Anime Instrumentality at Anime Expo – A Panel on Music and Its Impact on Notable Scenes

Last year saw me attempt to run an Anime Expo panel that focused on Yuki Kajiura’s music. It was my first time running a panel at a major convention and overall, things turned out OK aside from some technical glitches in the video. Either way, it was a good learning experience and I did get plenty of feedback that I was able to apply to this year’s presentation.

This year, I managed to bring Yu into the mix of it to help me out and, together, we decided to focus on a more general topic dealing with music and the role it plays in some notable and memorable scenes. The presentation was geared so that it was more accessible to anime fans. That is, we weren’t going to go all-out and pull something from a relatively obscure show like One Outs (which has one of the most underrated soundtracks ever!) and so, ended up picking titles that people had a chance to recognize (Death Note and Ouran High School Host Club, for example).

So even though it was the last day of the convention and was held in the afternoon, we still managed to get a sizable audience and were pleased by that prospect. With that, the presentation got underway where we opened off with this piece as people were filtering into the room, filling it up:

Princess Mononoke – The Legend Of Ashitaka Theme

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What follows is the presentation and my written commentary. Do note that we did show actual video clips from the anime we selected, but due to the room layout, we weren’t able to include them in this recording:

So in this first bit, we introduced ourselves and talk a bit about the role anime music plays in the anime viewing experience and in short, we see it as an experience enhancer. It’s a tool that serves well in accentuating the visual experience by capturing a character’s state of mind, their emotions, or their personality, depicting a setting with broad strokes, or immersing us into the thrill the action provides.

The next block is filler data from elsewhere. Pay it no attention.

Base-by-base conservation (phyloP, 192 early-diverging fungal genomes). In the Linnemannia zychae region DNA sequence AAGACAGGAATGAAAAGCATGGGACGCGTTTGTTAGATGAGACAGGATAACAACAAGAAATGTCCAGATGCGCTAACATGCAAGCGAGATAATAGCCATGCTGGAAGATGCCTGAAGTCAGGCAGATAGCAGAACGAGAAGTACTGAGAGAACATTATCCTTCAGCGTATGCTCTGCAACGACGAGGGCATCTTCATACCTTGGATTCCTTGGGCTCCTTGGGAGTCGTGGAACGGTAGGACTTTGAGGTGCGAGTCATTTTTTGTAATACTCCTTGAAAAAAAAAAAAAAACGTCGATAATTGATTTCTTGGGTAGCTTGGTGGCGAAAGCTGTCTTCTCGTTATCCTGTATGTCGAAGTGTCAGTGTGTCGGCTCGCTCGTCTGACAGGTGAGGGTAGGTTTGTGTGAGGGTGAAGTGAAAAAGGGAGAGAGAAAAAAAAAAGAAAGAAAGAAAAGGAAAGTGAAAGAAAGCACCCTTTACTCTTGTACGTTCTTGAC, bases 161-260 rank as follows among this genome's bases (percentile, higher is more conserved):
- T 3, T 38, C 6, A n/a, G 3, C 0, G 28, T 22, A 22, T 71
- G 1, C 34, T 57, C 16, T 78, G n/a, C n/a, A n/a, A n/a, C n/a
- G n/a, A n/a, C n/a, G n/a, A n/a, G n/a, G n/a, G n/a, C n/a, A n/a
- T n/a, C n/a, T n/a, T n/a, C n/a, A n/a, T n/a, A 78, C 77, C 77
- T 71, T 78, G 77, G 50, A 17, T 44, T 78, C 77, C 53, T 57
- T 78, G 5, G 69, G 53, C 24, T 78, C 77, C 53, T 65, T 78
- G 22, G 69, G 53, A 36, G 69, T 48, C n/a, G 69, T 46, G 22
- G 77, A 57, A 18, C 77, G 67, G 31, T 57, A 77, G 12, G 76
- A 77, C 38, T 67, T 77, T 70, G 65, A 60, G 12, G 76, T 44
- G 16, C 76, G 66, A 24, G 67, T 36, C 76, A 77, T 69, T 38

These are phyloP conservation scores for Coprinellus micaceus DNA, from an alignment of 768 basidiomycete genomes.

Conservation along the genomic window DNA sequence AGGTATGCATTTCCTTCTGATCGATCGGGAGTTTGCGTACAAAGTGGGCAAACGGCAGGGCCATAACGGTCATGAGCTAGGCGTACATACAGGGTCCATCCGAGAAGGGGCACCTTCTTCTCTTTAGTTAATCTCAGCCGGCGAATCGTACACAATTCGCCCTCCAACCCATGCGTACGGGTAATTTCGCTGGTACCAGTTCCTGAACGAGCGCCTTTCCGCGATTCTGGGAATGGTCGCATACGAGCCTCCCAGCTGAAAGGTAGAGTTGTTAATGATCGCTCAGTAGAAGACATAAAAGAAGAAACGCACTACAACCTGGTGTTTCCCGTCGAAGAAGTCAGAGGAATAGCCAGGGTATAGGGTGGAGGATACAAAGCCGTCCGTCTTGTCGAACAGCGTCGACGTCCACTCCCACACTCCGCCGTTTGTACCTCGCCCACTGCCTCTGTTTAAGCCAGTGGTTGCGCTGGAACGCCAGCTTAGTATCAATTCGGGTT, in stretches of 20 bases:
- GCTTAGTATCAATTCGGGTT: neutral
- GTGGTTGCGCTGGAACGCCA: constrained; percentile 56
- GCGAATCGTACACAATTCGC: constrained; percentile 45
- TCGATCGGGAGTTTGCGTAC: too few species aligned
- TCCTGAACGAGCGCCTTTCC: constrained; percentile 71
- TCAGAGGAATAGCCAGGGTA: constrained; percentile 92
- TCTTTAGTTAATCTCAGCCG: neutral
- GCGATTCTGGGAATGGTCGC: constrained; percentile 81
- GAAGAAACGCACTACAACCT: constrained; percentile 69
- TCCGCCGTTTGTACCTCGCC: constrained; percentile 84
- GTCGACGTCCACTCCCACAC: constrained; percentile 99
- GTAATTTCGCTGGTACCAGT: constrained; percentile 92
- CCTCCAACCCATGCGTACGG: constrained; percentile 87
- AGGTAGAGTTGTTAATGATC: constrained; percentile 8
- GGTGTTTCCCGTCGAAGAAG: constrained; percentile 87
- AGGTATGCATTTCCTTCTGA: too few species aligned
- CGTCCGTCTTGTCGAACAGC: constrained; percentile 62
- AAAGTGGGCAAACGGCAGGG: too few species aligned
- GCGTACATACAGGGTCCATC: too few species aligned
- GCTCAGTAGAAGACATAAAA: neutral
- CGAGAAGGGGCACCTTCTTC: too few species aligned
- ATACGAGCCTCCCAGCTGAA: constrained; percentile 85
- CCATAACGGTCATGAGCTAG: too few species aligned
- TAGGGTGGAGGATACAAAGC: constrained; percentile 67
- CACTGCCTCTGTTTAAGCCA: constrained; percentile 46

After that, we moved into a discussion of music’s role in sculpting the setting and drew examples from Summer Wars’ soft, synthy music to describe OZ, Romeo x Juliet’s depiction of a busy cityscape through the layering of instruments, and Ouran High School Host Club, with its use of borderline-pretentious classical music to illustrate rich people doing rich things in rich ways.

Tracks used:

Summer Wars – Cyber City OZ

Romeo x Juliet – Neo Verona

Ouran High School Host Club – Sinfonietta C-dur

Music, of course, also plays a major role in developing the action on screen. Better yet, there’s a lot of leeway that goes into depicting the scene, ranging from epic orchestral swells and grand choruses to more tragic-sounding themes. In this segment, we talked about Kajiura’s ability to sculpt a beautiful scene through Kara no Kyoukai’s music, Taku Iwasaki’s mix of electric guitar and orchestrals to create a badass moment in Witch Hunter Robin, his magic in combining orchestrals and rap for the battle between the Spiral King’s generals and the Dai-Gurren Brigade in Gurren Lagaan, and the sobering, tragedy inherent in Gunslinger Girl’s music used in the action scenes.

Tracks used:

Kara no Kyoukai – M12+M13

Witch Hunter Robin – Flame

Tengen Toppa Gurren Lagaan – Rap wa Kan no Tamashii da! (Short Start Edit)

Gunslinger Girl – TEMA IV

Finally, while the music used in setting and action scenes only form components of an anime, a point we made was that music can be used to encompass the tone and mood of a series as a whole. To that end, we touched upon DEPAPEPE’s work on Honey and Clover and how their slow guitar melody captures the twists and turns that life throws at you, the excitement of creating not just bread, but a wonderful work of art in Yakitate!! Japan, the exaggerated tones of horror and doom to depict the cat and mouse situation that Light and L find themselves in in Death Note (we took the infamous potato chip scene for this example), the sorrow and tragedy that forms the foundation for Ed and Al’s journey in Fullmetal Alchemist, depicted in “Brothers,” sung in Russian, and finally, the feeling of regrets channeled through 5 Centimeters Per Second’s “One More Time, One More Chance.”